Saturday, March 21, 2020
Kenny Rogers Left His Mark On Country Music
"Kenny Rogers' songs endeared music lovers and touched the lives of millions around the world," read the statement announcing the singers' death Friday night at his home in Sandy Springs, Georgia, where he died from natural causes under the care of hospice and surrounded by family.
He was one of the best-selling music artists of all time, with hits like "Lucille," "The Gambler" and "Lady." He scored several hits, including eight #1 records with duet partners like Dolly Parton, Dottie West, Kim Carnes and Sheena Easton. He was particularly fond of singing the harmony part on the duets. In 2013, he told interviewer Dan Rather that harmonies had fascinated him ever since he first heard his older sister, Geraldine, singing them in church. He said, “I’d never heard harmony before." When he asked her what she was doing, she replied "it's called harmony, where you don’t sing the melody, but you sing something that sounds good with the melody," to which Kenny replied "Oh, I’d like to do that."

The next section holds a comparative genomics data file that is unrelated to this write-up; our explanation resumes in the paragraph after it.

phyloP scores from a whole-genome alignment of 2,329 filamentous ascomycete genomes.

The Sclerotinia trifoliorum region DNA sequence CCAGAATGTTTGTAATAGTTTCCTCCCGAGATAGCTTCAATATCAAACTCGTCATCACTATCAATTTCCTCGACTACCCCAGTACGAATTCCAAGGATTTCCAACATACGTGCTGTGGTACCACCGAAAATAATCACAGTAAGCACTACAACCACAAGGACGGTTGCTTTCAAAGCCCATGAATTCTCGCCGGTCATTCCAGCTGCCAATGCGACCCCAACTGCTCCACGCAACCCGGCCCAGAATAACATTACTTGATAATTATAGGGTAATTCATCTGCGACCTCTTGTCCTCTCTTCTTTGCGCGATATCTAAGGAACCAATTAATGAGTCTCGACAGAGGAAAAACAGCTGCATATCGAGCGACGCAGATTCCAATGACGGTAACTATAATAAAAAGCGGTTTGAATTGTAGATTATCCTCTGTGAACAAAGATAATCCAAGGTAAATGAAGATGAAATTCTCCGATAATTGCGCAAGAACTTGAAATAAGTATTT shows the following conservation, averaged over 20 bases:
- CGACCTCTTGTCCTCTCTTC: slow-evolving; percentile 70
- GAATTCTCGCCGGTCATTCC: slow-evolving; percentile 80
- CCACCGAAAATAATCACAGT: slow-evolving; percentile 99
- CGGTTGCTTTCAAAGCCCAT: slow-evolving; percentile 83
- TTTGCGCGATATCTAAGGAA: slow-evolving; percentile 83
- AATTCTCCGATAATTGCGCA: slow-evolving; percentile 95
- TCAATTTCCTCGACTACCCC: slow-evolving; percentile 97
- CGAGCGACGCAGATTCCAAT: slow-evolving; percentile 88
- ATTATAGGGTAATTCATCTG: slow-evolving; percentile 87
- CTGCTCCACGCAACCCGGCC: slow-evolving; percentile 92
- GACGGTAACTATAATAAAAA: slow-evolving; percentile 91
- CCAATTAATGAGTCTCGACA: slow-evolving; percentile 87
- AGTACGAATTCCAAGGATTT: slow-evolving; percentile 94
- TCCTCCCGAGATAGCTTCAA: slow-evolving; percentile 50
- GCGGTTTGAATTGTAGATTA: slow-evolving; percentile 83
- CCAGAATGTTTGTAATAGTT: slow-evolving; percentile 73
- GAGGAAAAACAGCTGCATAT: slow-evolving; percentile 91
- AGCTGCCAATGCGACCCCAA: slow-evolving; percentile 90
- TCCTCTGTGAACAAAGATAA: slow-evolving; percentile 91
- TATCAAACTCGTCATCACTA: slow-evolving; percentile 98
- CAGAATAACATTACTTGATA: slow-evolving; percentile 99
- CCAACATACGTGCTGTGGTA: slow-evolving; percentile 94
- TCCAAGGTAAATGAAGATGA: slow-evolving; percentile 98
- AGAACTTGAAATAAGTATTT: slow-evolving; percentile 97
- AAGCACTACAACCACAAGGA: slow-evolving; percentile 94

I played his songs on the radio quite often. His distinctive, husky voice was filled with warmth and sincerity and it attracted you to him. He showed us what he had at the very beginning of his long stretch of hits when he sang, "You've painted up your lips and rolled and curled your tinted hair," the opening line of the 1967 hit, "Ruby," by Kenny Rogers and the First Edition.
Even though his songs crossed music genres many times, he always wanted to be thought of as a country music singer. “You either do what everyone else is doing and you do it better, or you do what no one else is doing and you don’t invite comparison and I chose that way because I could never be better than Johnny Cash or Willie or Waylon at what they did. So I found something that I could do that didn’t invite comparison to them." And, he did it very well. A CMA spokesperson tweeted that Rogers forever left a mark on Country Music's history.
When the stagecoach era in Kentucky came to an end in 1915, the last route to be in operation was the Monticello to Burnside route. Since W...
When I think of the 70's, I think of the greatest rock and roll music ever. It is now included in a music genre that is known today a...
James Arness died today. Gunsmoke was every one's favorite TV show back when I was a kid. For years, at my house, we watched every singl...
(This photo was made in the 1950's as the Goat Man passed through my town) Charles McCartney was born on July 6, 1901. In 1915, at age ...